Native & Naturalized Plants of the Carolinas & Georgia


2989

Grass, Sedge, or Rush
Perennial
Monoecious

Native to the Carolinas & Georgia
Documented growing wild in GA NC SC

Common in Coastal Plain (rare elsewhere)

Look for it in blackwater swamps, pocosins, wet pine savannas, seepage bogs, depression ponds, pondcypress savannas, other acid and peaty situations, per Weakley's Flora

map
To see a detailed map, click here

 

...Wet

LEAVES:
Simple
Basal or alternate, 3-ranked

FLOWER:
Summer/Fall
Unisexual
Perianth absent
3 stamens
Superior ovary
Inflorescences: spikes (terminal staminate; 3-7 lateral pistilate or androgynous

FRUIT:
Summer/Fall
Nutlet

 

TO LEARN MORE about this plant, look it up in a good book!



Spermatophytes (seed plants): Angiosperms (flowering plants): Monocots: Commelinids: Poales

WEAKLEY'S FLORA (11/30/12):
Carex glaucescens   FAMILY Cyperaceae

SYNONYMOUS WITH PLANTS NATIONAL DATABASE:
Carex glaucescens   FAMILY Cyperaceae

SYNONYMOUS WITH VASCULAR FLORA OF THE CAROLINAS (1968) 030-17-098:
Carex glaucescens   FAMILY Cyperaceae

 

COMMON NAME:
Blue Sedge, Southern Sedge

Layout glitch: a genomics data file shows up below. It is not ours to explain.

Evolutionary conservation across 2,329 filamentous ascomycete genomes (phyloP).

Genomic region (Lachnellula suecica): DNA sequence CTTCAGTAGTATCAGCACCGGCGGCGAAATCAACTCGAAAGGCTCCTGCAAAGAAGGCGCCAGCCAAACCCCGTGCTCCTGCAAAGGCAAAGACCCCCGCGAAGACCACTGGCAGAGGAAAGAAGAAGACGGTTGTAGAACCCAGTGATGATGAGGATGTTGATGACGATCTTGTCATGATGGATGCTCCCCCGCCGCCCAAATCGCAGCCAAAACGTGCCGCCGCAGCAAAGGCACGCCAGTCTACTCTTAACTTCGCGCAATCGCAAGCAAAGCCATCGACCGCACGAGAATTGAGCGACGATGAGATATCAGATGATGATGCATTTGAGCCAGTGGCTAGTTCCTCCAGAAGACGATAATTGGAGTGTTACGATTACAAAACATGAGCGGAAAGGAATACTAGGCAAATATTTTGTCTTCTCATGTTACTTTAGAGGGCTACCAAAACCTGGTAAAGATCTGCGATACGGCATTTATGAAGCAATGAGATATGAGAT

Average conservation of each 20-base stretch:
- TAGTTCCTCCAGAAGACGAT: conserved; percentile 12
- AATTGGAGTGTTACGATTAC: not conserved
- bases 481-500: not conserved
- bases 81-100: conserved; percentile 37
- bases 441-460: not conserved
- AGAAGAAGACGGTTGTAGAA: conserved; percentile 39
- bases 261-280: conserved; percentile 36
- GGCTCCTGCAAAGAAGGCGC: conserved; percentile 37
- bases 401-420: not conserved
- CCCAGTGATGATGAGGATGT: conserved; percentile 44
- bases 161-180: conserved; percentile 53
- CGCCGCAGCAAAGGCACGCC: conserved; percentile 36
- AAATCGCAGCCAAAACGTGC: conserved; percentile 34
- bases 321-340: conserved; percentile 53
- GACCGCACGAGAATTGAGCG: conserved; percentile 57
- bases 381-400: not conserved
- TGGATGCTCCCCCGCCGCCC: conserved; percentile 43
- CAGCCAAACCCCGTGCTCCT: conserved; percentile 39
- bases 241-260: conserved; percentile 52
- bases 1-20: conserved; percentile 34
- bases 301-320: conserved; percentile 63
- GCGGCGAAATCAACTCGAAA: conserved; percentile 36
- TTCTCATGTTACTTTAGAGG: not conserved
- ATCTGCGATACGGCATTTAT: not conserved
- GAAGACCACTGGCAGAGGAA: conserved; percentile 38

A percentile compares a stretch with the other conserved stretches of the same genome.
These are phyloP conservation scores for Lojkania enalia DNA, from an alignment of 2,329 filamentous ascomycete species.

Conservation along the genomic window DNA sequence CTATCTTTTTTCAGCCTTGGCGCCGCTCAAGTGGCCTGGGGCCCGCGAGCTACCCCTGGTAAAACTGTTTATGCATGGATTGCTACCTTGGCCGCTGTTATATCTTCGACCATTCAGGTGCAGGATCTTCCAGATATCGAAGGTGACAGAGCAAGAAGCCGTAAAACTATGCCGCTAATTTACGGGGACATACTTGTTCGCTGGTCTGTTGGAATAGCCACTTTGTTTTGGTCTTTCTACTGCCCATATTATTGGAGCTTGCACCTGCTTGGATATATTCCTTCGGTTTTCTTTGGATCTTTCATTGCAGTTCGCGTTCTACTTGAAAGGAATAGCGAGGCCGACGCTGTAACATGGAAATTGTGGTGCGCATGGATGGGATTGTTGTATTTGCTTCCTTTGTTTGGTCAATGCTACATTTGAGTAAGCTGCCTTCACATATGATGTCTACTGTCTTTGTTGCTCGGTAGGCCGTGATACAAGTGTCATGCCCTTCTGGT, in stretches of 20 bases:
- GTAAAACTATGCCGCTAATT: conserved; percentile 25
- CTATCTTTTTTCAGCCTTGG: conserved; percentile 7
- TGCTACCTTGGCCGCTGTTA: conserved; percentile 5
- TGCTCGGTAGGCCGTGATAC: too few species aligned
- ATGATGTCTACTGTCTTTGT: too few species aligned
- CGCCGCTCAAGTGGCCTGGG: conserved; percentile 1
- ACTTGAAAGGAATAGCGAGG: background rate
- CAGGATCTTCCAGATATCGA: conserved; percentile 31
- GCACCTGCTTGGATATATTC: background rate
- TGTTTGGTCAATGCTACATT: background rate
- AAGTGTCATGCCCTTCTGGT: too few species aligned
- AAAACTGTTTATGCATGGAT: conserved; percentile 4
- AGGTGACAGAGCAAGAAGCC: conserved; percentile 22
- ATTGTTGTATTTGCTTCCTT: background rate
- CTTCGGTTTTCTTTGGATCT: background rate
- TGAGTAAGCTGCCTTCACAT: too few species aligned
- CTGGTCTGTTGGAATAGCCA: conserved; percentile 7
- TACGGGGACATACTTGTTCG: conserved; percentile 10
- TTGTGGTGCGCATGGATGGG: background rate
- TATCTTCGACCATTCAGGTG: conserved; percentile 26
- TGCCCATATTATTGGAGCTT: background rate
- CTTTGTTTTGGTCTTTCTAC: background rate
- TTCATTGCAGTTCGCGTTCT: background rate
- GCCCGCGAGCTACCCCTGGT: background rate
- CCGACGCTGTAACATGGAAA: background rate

Click or hover over the thumbnails to see larger pictures.

image of Carex glaucescens

USDA-NRCS PLANTS Database / Britton, N.L., and A. Brown. 1913    pnd_cagl5_001_lvd

        

image of Carex glaucescens

Will Stuart    wil_8462430012_821d07ae62

July        

Get to know this sedge: it's common and it may be a gateway to other sedges, per Wildflowers of the Sandhills Region.

image of Carex glaucescens

Will Stuart    wil8461332183_f121c7bb4bb

July        

Stem terminated by a straw-colored male spike and 3-5 female spikes below, per Wildflowers of the Sandhills Region.

image of Carex glaucescens

Will Stuart    wil8461332183_f74747a509c

July        

One of the few Carex species in Carolinas that are rather strongly glaucous, per Guide to the Wildflowers of SC.

image of Carex glaucescens

Will Stuart    wil8461332183_f74747a509d

July        

Male spike terminal, upright, 3-5.5cm long, green turning brown, per Forest Plants of the Southeast and Their Wildlife Uses.